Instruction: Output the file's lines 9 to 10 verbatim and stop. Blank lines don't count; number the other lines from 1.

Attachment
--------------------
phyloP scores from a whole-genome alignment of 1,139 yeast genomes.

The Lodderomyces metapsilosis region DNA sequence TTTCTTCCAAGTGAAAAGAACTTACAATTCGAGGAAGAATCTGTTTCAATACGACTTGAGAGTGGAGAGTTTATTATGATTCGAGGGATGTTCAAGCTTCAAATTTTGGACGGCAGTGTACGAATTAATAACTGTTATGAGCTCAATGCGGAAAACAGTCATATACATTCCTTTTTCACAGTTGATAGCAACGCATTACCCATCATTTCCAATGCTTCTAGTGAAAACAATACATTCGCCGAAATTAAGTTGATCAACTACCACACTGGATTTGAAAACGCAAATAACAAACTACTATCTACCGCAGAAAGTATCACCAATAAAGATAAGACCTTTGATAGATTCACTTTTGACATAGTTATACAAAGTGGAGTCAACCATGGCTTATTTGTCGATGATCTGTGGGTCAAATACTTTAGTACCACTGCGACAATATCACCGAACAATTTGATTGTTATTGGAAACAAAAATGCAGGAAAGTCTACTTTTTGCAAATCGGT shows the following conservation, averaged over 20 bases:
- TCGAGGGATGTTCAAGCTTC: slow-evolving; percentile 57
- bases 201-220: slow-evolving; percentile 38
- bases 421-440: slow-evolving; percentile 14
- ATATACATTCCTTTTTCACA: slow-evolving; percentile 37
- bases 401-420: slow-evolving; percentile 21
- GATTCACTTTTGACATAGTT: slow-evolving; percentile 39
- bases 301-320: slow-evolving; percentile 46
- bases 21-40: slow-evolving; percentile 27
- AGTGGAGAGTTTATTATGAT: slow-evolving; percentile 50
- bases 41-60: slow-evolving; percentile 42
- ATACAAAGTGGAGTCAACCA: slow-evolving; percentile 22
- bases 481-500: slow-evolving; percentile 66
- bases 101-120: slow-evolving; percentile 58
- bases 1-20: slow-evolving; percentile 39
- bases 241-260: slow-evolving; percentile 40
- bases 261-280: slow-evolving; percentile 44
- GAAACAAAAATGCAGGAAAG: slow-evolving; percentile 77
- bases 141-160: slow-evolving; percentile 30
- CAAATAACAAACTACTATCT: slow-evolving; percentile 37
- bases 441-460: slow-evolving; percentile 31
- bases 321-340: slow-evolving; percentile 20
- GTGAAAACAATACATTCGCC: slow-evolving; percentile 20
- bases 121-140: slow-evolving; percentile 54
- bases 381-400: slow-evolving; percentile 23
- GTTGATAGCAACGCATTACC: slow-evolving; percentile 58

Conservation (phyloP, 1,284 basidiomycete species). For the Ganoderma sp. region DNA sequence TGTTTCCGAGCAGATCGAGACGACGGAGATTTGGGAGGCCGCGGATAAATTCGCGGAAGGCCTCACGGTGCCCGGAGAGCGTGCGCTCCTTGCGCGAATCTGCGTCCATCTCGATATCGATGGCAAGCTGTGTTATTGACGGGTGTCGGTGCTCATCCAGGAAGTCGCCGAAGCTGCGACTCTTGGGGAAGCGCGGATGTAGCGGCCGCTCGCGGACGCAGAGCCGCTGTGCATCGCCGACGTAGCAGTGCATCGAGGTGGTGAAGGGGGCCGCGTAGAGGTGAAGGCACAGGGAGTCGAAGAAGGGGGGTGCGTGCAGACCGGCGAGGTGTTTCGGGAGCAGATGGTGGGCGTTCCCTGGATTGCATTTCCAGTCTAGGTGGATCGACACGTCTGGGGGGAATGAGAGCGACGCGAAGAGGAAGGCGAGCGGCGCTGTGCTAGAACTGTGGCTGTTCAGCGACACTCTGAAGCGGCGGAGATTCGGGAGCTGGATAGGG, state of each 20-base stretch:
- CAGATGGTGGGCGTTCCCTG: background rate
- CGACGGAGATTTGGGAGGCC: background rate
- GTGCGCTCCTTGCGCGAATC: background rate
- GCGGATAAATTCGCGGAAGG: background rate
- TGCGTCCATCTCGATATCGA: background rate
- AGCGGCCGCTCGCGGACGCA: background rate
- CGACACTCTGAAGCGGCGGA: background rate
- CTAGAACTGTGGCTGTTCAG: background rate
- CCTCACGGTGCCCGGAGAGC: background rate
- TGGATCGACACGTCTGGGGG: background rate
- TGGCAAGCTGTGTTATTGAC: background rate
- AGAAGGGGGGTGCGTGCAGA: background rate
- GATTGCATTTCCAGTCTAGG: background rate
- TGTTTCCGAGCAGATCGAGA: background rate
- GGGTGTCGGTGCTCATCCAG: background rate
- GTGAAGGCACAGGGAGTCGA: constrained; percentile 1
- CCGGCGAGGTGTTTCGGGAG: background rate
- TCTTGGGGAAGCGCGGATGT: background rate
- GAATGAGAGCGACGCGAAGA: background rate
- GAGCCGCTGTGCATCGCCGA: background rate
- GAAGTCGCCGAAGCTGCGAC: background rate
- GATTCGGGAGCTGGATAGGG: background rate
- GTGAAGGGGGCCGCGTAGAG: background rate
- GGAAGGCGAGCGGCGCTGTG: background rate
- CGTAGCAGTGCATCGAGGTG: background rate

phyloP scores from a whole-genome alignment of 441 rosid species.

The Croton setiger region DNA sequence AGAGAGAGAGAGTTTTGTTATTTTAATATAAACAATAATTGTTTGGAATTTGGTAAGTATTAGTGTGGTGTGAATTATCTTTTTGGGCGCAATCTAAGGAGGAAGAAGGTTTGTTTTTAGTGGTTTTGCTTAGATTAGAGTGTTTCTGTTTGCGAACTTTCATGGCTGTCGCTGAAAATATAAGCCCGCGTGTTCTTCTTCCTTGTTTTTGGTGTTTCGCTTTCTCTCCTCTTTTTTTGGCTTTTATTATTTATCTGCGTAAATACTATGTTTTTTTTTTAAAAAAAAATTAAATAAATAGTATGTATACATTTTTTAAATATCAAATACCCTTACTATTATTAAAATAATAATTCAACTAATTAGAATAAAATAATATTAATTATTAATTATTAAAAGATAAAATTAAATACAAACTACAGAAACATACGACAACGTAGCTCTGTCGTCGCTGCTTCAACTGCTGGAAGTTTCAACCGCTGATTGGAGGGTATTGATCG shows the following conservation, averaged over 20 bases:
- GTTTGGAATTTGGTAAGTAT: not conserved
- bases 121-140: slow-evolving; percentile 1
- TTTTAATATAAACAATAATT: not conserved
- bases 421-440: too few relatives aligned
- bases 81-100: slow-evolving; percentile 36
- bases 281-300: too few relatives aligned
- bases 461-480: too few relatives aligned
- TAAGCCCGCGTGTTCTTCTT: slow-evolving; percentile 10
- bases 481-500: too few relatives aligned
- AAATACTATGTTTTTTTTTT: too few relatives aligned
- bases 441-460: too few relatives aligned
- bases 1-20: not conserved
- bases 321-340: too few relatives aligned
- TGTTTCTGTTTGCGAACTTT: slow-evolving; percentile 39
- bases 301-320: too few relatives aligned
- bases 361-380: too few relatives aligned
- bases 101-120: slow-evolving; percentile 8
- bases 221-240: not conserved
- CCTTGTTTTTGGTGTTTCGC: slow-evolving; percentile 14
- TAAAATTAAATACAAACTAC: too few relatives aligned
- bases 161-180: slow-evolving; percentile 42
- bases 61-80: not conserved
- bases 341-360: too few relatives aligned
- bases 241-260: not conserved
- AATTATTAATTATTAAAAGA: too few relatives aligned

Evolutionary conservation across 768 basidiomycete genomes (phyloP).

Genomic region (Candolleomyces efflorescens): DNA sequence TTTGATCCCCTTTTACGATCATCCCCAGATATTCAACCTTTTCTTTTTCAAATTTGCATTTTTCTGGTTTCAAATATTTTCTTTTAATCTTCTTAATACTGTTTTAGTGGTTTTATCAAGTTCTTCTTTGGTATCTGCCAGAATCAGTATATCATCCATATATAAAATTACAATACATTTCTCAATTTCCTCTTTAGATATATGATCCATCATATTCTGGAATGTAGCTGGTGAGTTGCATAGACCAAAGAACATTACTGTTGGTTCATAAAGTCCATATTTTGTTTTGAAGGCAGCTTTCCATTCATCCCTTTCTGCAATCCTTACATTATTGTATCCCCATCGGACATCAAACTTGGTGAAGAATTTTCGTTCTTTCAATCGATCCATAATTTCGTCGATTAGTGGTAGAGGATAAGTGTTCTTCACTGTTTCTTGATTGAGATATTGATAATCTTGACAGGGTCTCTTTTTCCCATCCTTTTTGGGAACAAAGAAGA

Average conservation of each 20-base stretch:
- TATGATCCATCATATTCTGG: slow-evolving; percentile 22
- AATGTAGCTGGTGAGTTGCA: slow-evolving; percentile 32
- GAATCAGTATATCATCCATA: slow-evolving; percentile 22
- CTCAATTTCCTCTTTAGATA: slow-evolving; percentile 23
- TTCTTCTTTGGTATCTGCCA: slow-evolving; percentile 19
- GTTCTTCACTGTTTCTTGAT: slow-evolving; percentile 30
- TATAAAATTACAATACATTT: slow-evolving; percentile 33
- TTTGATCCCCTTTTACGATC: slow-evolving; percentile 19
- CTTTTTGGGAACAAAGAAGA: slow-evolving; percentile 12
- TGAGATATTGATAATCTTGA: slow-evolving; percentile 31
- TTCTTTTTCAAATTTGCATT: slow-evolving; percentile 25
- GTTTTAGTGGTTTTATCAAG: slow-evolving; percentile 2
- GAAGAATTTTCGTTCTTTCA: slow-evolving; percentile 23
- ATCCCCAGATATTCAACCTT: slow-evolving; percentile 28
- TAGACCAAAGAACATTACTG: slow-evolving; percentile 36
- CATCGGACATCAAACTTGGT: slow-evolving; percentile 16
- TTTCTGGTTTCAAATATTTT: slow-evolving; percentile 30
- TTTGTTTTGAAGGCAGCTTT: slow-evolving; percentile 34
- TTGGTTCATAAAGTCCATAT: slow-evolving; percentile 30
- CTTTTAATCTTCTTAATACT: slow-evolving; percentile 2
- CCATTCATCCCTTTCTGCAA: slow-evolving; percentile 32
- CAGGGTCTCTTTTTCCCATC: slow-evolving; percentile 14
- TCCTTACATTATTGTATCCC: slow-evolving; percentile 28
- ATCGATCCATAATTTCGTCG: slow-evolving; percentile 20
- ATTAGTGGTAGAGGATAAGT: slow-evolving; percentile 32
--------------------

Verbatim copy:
- bases 301-320: slow-evolving; percentile 46
- bases 21-40: slow-evolving; percentile 27